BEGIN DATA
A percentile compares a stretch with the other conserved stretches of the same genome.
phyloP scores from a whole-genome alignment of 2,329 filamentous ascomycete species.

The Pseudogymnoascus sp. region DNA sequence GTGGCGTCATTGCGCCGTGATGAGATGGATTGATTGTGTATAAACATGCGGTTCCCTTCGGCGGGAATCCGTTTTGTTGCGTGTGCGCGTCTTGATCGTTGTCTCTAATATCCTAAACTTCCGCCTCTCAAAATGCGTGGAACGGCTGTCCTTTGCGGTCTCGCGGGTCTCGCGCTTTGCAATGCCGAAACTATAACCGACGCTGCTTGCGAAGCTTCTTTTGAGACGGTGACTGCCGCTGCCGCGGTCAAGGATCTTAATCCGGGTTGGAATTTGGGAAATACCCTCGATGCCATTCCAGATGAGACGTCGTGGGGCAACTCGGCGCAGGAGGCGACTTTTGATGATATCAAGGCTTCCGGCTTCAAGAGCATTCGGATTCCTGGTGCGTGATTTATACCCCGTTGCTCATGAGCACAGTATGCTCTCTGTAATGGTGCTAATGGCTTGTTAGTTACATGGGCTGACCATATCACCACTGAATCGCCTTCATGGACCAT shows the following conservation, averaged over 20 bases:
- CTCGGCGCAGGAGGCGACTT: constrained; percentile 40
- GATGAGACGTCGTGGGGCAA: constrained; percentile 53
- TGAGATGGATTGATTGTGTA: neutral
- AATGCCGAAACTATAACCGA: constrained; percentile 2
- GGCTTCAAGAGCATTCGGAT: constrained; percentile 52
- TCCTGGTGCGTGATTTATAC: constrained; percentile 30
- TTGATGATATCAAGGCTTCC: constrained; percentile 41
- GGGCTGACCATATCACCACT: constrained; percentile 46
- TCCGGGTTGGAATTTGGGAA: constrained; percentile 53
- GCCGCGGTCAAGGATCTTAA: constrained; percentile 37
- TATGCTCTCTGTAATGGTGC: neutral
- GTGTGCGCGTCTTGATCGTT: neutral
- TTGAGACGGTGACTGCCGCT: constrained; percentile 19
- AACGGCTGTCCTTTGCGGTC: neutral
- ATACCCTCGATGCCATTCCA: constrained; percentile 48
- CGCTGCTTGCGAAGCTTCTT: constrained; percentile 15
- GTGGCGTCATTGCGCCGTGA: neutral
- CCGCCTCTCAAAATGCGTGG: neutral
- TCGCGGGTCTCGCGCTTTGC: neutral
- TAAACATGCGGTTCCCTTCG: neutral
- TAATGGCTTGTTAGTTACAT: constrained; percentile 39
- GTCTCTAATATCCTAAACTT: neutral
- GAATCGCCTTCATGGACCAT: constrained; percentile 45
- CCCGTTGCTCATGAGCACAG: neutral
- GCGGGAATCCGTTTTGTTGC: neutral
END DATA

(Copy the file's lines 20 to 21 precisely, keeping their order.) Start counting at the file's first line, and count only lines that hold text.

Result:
- GTGGCGTCATTGCGCCGTGA: neutral
- CCGCCTCTCAAAATGCGTGG: neutral